• Maryland – The epidemic of heroin in the city of Baltimore and the Greater Maryland area ensured that there would be an increase in drug overdose deaths by the beginning of 2017, but at an increase of 67% and 1,566 deaths, the official count is shocking.
  • Iowa – A surprising increase came from the State of Iowa. The state saw 303 deaths due to drugs in the 2015 reporting year, and 324 deaths in 2016  – a 7% increase.
  • Florida – With so many drug rehabs and addiction treatment centers in Florida, it would seem that Florida should be reporting lower drug overdose deaths in the past year. But at 5,167 deaths, Florida reported the highest number of deaths due to drugs of any state included in the report. Worse yet, this is an increase of 55% from the previous year
  • Washington State – This surprise is a slightly positive one. While many were expecting the death rate to rise in Washington (a state that has had many problems with heroin in particular for decades), the number of overdose deaths dipped slightly: a drop of 3%. Though this still amounts to 1,102 souls lost to drugs, it hints that the state and its citizens maybe trending toward positive long-term numbers. Again, it is important to note that Washington was one of only three states to show a decrease in deaths. The other two states are much less populous – Nebraska and Wyoming.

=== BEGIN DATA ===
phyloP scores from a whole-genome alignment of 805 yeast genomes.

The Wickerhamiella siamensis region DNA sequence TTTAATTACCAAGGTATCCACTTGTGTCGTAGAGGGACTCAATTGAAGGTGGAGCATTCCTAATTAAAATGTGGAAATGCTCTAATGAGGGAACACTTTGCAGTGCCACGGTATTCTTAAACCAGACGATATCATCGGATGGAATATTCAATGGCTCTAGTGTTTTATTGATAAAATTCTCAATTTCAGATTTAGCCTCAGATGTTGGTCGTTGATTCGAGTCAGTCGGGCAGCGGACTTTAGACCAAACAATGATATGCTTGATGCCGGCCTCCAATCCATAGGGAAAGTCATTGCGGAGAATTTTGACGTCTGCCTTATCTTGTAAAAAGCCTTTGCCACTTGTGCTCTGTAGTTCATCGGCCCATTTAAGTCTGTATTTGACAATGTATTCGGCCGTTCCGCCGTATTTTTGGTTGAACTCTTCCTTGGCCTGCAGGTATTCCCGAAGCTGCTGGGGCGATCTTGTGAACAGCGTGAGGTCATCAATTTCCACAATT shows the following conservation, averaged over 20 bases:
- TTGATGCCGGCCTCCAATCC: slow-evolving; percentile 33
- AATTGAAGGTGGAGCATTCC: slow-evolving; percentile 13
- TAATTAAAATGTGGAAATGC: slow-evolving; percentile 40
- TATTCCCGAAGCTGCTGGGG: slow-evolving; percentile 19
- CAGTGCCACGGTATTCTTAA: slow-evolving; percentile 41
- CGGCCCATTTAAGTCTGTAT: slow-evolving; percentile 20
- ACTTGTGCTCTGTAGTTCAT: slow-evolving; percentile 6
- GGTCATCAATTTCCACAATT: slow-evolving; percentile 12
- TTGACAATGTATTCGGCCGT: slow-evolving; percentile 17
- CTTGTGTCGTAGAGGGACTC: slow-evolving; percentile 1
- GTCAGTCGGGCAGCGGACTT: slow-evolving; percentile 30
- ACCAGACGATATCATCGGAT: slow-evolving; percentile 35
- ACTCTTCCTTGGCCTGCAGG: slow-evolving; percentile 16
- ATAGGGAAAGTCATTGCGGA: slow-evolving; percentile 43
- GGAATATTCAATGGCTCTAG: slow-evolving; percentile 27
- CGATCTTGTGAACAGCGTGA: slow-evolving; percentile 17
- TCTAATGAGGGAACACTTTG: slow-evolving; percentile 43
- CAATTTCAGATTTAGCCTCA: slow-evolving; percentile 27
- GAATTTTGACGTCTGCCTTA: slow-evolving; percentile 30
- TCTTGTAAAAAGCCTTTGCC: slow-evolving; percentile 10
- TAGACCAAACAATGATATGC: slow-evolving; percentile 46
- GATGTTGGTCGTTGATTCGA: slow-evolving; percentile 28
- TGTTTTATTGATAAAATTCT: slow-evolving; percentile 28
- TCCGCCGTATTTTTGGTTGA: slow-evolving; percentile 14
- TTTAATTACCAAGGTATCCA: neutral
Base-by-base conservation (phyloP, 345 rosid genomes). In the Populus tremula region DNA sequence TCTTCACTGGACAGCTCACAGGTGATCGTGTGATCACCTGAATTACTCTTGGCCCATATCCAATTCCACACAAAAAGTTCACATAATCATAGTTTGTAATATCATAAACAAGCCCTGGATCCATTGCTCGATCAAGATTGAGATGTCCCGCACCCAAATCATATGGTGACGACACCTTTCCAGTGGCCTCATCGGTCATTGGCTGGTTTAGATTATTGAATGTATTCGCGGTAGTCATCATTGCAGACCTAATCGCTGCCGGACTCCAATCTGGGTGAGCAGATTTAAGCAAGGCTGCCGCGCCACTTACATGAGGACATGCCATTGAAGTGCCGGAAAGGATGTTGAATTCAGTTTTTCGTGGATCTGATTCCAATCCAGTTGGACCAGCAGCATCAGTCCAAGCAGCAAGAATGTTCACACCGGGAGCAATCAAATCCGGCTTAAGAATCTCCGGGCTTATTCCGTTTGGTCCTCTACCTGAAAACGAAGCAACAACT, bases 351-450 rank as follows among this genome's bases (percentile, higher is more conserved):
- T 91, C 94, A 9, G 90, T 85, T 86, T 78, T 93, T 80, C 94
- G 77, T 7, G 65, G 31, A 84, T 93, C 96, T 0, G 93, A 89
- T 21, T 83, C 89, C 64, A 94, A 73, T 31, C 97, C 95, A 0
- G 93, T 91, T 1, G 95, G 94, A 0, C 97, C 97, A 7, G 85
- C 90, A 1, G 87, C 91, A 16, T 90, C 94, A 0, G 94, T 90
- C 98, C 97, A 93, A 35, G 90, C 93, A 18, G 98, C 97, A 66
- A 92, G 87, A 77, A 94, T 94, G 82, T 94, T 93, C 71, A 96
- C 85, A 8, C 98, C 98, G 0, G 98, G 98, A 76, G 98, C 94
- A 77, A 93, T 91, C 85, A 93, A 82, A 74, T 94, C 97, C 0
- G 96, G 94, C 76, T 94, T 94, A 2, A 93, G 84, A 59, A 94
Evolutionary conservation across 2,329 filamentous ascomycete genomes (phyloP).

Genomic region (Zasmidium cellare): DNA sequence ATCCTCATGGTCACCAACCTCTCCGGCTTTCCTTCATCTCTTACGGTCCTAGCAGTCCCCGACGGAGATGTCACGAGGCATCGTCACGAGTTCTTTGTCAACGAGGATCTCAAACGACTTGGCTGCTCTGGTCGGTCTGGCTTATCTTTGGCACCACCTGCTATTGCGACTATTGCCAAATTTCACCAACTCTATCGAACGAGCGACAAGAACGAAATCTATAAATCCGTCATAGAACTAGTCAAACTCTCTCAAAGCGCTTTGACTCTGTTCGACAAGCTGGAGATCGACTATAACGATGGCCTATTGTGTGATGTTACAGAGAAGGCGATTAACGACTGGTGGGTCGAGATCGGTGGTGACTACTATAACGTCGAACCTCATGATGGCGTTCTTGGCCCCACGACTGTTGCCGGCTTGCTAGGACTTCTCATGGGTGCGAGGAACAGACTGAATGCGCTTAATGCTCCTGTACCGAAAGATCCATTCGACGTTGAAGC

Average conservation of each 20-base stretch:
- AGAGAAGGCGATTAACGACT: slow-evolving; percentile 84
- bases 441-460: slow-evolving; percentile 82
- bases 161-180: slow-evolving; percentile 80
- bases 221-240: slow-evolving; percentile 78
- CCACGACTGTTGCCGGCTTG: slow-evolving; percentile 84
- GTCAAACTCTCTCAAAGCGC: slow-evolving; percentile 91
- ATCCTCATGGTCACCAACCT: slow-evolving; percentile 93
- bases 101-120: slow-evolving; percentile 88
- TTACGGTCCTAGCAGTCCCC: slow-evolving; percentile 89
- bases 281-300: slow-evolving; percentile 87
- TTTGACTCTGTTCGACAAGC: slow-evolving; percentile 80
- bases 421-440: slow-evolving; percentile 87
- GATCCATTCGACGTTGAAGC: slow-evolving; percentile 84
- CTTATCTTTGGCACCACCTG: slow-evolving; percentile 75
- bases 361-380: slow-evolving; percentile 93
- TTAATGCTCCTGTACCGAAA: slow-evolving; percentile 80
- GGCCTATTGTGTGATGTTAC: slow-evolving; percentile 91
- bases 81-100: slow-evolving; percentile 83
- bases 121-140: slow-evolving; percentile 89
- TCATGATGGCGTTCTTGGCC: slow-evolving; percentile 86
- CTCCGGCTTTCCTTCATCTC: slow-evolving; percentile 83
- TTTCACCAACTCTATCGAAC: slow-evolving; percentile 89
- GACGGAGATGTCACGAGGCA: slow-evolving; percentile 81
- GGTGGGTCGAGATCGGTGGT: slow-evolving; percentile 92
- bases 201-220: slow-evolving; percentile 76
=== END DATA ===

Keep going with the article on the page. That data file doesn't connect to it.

• Alaska – While Alaska had a 0% change in the number of drug-related deaths in the past year (126 deaths in both 2015 and 2016), what is troubling is the increase in the type of drugs attributed to these deaths. While the number of deaths from natural and semi-synthetic opioids including prescription painkillers dropped from 60 deaths to 40 deaths, the fatalities attributed to heroin in the State of Alaska increased from 35 to 50 deaths year over year.
  • New York City – While much of the country has focused its addiction treatment concerns toward the opioid epidemic, prescription painkillers and heroin, the statistics from New York City remind us that other substances are still causing overdoses and killing individuals. Cocaine caused 595 deaths in New York City as of January 2017 – an increase of 29% over the previous year.

Using the Drug Overdose Death Statistics as a Resource for Addiction Treatment

Data is a powerful tool, and these recent statistics on how drugs are impacting lives and families in the U.S. can be used as a resource to make a positive impact on lives amid the growing epidemic of drug abuse, overdose and deaths.

Quite often in the addiction treatment space, it is a visual representation such as this that can show the reality of substance abuse, and its eventual end. With a drug like heroin, especially, it is essential to see the impact and the real numbers of deaths that the drug causes.

While the numbers may seem a bit grim, there is always hope that an individual will find the courage to fight his or her addiction within these staggering numbers.